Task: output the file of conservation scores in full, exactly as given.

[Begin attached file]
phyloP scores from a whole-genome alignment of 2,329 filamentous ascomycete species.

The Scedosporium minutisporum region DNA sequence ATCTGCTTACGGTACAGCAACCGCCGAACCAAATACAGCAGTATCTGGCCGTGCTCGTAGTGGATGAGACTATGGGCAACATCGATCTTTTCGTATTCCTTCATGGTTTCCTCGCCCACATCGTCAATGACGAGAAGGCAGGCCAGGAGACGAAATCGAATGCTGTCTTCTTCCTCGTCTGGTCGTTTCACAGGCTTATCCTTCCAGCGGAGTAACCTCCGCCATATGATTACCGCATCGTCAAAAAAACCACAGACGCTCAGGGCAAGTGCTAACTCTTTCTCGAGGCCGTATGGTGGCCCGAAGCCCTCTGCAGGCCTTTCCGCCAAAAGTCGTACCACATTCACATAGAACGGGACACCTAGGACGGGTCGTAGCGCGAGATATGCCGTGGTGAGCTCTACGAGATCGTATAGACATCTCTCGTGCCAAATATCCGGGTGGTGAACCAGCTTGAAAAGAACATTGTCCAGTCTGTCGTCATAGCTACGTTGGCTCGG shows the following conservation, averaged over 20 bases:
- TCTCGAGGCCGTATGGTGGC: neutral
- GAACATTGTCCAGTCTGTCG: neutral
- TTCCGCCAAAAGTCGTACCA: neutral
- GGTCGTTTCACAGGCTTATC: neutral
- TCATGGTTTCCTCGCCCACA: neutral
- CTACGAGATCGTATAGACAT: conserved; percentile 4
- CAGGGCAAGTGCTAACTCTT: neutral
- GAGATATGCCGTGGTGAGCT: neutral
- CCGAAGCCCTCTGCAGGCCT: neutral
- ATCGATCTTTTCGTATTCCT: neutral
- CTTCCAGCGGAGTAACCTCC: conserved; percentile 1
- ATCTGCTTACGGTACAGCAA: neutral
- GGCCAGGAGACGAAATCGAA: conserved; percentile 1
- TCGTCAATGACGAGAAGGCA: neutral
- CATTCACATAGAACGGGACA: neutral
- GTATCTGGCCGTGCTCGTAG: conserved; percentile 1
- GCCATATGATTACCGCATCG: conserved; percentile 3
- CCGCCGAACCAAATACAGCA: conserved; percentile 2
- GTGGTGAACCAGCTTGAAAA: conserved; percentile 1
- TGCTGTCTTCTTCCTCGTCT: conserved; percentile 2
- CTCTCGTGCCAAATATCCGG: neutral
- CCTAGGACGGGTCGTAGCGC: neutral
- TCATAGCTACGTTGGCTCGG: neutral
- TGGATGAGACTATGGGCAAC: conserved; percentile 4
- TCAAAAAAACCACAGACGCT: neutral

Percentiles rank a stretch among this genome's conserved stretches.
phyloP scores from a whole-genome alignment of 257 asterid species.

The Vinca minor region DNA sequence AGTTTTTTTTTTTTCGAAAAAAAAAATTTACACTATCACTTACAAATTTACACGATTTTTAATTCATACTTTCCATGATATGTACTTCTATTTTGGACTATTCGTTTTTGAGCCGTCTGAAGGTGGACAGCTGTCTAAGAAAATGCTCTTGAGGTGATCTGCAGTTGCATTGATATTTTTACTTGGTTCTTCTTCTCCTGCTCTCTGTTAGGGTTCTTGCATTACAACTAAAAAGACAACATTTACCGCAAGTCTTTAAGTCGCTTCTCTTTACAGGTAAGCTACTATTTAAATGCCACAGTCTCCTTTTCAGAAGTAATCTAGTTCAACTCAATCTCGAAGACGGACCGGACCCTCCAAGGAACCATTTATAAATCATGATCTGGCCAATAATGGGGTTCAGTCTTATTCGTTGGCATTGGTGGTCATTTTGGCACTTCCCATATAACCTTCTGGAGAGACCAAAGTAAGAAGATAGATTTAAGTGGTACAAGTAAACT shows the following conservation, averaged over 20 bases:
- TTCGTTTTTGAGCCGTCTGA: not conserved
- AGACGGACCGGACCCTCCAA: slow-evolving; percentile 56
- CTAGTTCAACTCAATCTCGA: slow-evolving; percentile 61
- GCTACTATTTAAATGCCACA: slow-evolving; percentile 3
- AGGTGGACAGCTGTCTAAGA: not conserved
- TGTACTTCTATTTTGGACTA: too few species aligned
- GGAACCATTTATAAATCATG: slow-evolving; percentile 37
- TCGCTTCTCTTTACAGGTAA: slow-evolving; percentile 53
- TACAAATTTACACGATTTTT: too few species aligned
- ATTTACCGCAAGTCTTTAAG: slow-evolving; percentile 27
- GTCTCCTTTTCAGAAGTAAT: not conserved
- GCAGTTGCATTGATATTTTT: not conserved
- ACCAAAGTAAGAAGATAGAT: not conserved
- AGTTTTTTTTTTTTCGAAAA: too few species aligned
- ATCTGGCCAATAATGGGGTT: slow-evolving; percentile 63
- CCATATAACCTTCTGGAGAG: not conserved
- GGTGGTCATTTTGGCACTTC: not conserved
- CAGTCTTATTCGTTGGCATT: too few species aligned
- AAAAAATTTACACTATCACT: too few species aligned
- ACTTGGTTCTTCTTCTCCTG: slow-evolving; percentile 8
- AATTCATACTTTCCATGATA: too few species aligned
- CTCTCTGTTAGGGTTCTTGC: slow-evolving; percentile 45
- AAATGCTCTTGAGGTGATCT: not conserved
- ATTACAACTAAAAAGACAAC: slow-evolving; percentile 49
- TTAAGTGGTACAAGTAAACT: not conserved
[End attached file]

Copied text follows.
phyloP scores from a whole-genome alignment of 2,329 filamentous ascomycete species.

The Scedosporium minutisporum region DNA sequence ATCTGCTTACGGTACAGCAACCGCCGAACCAAATACAGCAGTATCTGGCCGTGCTCGTAGTGGATGAGACTATGGGCAACATCGATCTTTTCGTATTCCTTCATGGTTTCCTCGCCCACATCGTCAATGACGAGAAGGCAGGCCAGGAGACGAAATCGAATGCTGTCTTCTTCCTCGTCTGGTCGTTTCACAGGCTTATCCTTCCAGCGGAGTAACCTCCGCCATATGATTACCGCATCGTCAAAAAAACCACAGACGCTCAGGGCAAGTGCTAACTCTTTCTCGAGGCCGTATGGTGGCCCGAAGCCCTCTGCAGGCCTTTCCGCCAAAAGTCGTACCACATTCACATAGAACGGGACACCTAGGACGGGTCGTAGCGCGAGATATGCCGTGGTGAGCTCTACGAGATCGTATAGACATCTCTCGTGCCAAATATCCGGGTGGTGAACCAGCTTGAAAAGAACATTGTCCAGTCTGTCGTCATAGCTACGTTGGCTCGG shows the following conservation, averaged over 20 bases:
- TCTCGAGGCCGTATGGTGGC: neutral
- GAACATTGTCCAGTCTGTCG: neutral
- TTCCGCCAAAAGTCGTACCA: neutral
- GGTCGTTTCACAGGCTTATC: neutral
- TCATGGTTTCCTCGCCCACA: neutral
- CTACGAGATCGTATAGACAT: conserved; percentile 4
- CAGGGCAAGTGCTAACTCTT: neutral
- GAGATATGCCGTGGTGAGCT: neutral
- CCGAAGCCCTCTGCAGGCCT: neutral
- ATCGATCTTTTCGTATTCCT: neutral
- CTTCCAGCGGAGTAACCTCC: conserved; percentile 1
- ATCTGCTTACGGTACAGCAA: neutral
- GGCCAGGAGACGAAATCGAA: conserved; percentile 1
- TCGTCAATGACGAGAAGGCA: neutral
- CATTCACATAGAACGGGACA: neutral
- GTATCTGGCCGTGCTCGTAG: conserved; percentile 1
- GCCATATGATTACCGCATCG: conserved; percentile 3
- CCGCCGAACCAAATACAGCA: conserved; percentile 2
- GTGGTGAACCAGCTTGAAAA: conserved; percentile 1
- TGCTGTCTTCTTCCTCGTCT: conserved; percentile 2
- CTCTCGTGCCAAATATCCGG: neutral
- CCTAGGACGGGTCGTAGCGC: neutral
- TCATAGCTACGTTGGCTCGG: neutral
- TGGATGAGACTATGGGCAAC: conserved; percentile 4
- TCAAAAAAACCACAGACGCT: neutral

Percentiles rank a stretch among this genome's conserved stretches.
phyloP scores from a whole-genome alignment of 257 asterid species.

The Vinca minor region DNA sequence AGTTTTTTTTTTTTCGAAAAAAAAAATTTACACTATCACTTACAAATTTACACGATTTTTAATTCATACTTTCCATGATATGTACTTCTATTTTGGACTATTCGTTTTTGAGCCGTCTGAAGGTGGACAGCTGTCTAAGAAAATGCTCTTGAGGTGATCTGCAGTTGCATTGATATTTTTACTTGGTTCTTCTTCTCCTGCTCTCTGTTAGGGTTCTTGCATTACAACTAAAAAGACAACATTTACCGCAAGTCTTTAAGTCGCTTCTCTTTACAGGTAAGCTACTATTTAAATGCCACAGTCTCCTTTTCAGAAGTAATCTAGTTCAACTCAATCTCGAAGACGGACCGGACCCTCCAAGGAACCATTTATAAATCATGATCTGGCCAATAATGGGGTTCAGTCTTATTCGTTGGCATTGGTGGTCATTTTGGCACTTCCCATATAACCTTCTGGAGAGACCAAAGTAAGAAGATAGATTTAAGTGGTACAAGTAAACT shows the following conservation, averaged over 20 bases:
- TTCGTTTTTGAGCCGTCTGA: not conserved
- AGACGGACCGGACCCTCCAA: slow-evolving; percentile 56
- CTAGTTCAACTCAATCTCGA: slow-evolving; percentile 61
- GCTACTATTTAAATGCCACA: slow-evolving; percentile 3
- AGGTGGACAGCTGTCTAAGA: not conserved
- TGTACTTCTATTTTGGACTA: too few species aligned
- GGAACCATTTATAAATCATG: slow-evolving; percentile 37
- TCGCTTCTCTTTACAGGTAA: slow-evolving; percentile 53
- TACAAATTTACACGATTTTT: too few species aligned
- ATTTACCGCAAGTCTTTAAG: slow-evolving; percentile 27
- GTCTCCTTTTCAGAAGTAAT: not conserved
- GCAGTTGCATTGATATTTTT: not conserved
- ACCAAAGTAAGAAGATAGAT: not conserved
- AGTTTTTTTTTTTTCGAAAA: too few species aligned
- ATCTGGCCAATAATGGGGTT: slow-evolving; percentile 63
- CCATATAACCTTCTGGAGAG: not conserved
- GGTGGTCATTTTGGCACTTC: not conserved
- CAGTCTTATTCGTTGGCATT: too few species aligned
- AAAAAATTTACACTATCACT: too few species aligned
- ACTTGGTTCTTCTTCTCCTG: slow-evolving; percentile 8
- AATTCATACTTTCCATGATA: too few species aligned
- CTCTCTGTTAGGGTTCTTGC: slow-evolving; percentile 45
- AAATGCTCTTGAGGTGATCT: not conserved
- ATTACAACTAAAAAGACAAC: slow-evolving; percentile 49
- TTAAGTGGTACAAGTAAACT: not conserved